Some diners might be skeptical of splurging for $20 + entrees in a tiny, repurposed diner where the 8 tables are wedged together so closely the room can feel like one big dinner party when the drinks are flowing. Others might be skeptical of the menu, which bends in a dozen different directions, implying a kitchen with a scattered, be-everything-to-everyone vision— which is to say, no vision at all. But this is a surprisingly focused restaurant —and a surprisingly rewarding one, too, a place that feels like a personal statement, backed by an amiable staff that clearly aims to send you away smiling. The chef and owner, Tim Ma, does his part, too. He makes a mean shrimp and grits, and his beef cheek sandwich with beer battered fries is one of the best simple plates around. Don't miss the bread pudding.
Fabio Trabocchi's edge-of-Penn Quarter restaurant has put its tentative beginnings behind it. The dishes emerging from the brick-framed, herb-potted kitchen find the prodigiously talented chef moving further and further from the controlled elegance of his work at the late Maestro. They also find him cooking with a renewed confidence and conviction. The best of these plates—an astonishingly flavorful ragu of wild hare with thick bands of papardelle, a double-cut, prosciutto-wrapped veal chop with toasted hazelnuts that accent the sweetness and nuttiness of the meat, a bowl of tender meatballs in a tomato sauce that frankly puts most Italian grandmothers to shame—marry rusticity with refinement. Desserts—including a fabulous cone of sugar-dusted bomboloni, with pots of apple marmalade and cinnamon gelato—remain a rousing finish.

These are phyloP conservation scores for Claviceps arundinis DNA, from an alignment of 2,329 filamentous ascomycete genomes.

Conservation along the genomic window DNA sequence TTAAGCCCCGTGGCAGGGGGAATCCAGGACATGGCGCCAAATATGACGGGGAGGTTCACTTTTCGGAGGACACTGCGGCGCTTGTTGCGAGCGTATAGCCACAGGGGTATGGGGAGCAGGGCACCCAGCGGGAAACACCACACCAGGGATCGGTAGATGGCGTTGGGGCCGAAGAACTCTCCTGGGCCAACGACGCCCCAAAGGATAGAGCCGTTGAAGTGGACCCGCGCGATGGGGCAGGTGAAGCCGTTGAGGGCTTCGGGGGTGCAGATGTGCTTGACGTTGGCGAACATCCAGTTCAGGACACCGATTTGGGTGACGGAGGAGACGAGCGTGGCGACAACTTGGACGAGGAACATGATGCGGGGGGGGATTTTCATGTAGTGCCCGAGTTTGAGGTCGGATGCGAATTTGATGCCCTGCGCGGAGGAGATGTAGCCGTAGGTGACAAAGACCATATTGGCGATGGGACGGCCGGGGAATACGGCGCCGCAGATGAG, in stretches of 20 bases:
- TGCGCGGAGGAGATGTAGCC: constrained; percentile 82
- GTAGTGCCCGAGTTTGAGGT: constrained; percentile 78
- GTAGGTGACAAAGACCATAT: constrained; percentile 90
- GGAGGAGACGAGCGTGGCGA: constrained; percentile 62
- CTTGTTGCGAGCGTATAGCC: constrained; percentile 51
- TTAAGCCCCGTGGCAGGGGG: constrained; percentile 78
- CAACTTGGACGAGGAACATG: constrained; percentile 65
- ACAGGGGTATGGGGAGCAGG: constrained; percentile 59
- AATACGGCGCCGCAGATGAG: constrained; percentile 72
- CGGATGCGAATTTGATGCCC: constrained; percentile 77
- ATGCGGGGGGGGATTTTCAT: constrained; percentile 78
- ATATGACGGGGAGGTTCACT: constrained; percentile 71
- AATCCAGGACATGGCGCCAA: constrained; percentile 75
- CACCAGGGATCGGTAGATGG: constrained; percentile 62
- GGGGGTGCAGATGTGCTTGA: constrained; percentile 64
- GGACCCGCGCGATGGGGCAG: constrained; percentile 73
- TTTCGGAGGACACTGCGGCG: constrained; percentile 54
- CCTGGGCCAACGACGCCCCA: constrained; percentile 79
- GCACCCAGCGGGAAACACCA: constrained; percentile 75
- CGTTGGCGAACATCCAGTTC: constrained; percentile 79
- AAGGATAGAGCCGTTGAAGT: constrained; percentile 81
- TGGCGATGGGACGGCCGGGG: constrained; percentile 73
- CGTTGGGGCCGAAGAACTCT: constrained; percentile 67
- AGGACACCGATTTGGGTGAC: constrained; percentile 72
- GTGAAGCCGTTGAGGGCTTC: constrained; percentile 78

Mintwood Place, DC
Perry's owner Saied Azali was lucky to land Cedric Maupillier, formerly the chef at Central and before that the chef de cuisine at Citronelle, for his rusticky new bistro. The Toulon native is doing typically great work—cranking out lovingly faithful renditions of such bistro classics as cassoulet (see if you can finish it without two glasses of wine) and steak tartare (the tiny, crunchy tater tots on top are a clever allusion to his old boss, Michel Richard) as well as offering up some sly, smart takes on tradition (frogs' legs with black walnut romesco, a lamb tongue moussaka). There's a whole boneless dorade with picholine olives and braised fennel that's a knockout—beautifully conceived, perfectly executed.
East Pearl, Rockville
A superlative addition to the unofficial Chinatown of northern Rockville, this cheery, subtly modish restaurant is turning out uncommonly clean-tasting versions of standard Hong Kong-style fare, including shrimp dumpling soup, shrimp with walnuts, and soyed chicken—all spectacular. And don't miss a Shanghai-style noodle dish that brings together angel hair, roast pork, shrimp, green onions and a generous spoonful of yellow curry powder into a light, greaseless and remarkably vivid whole.
*New this week...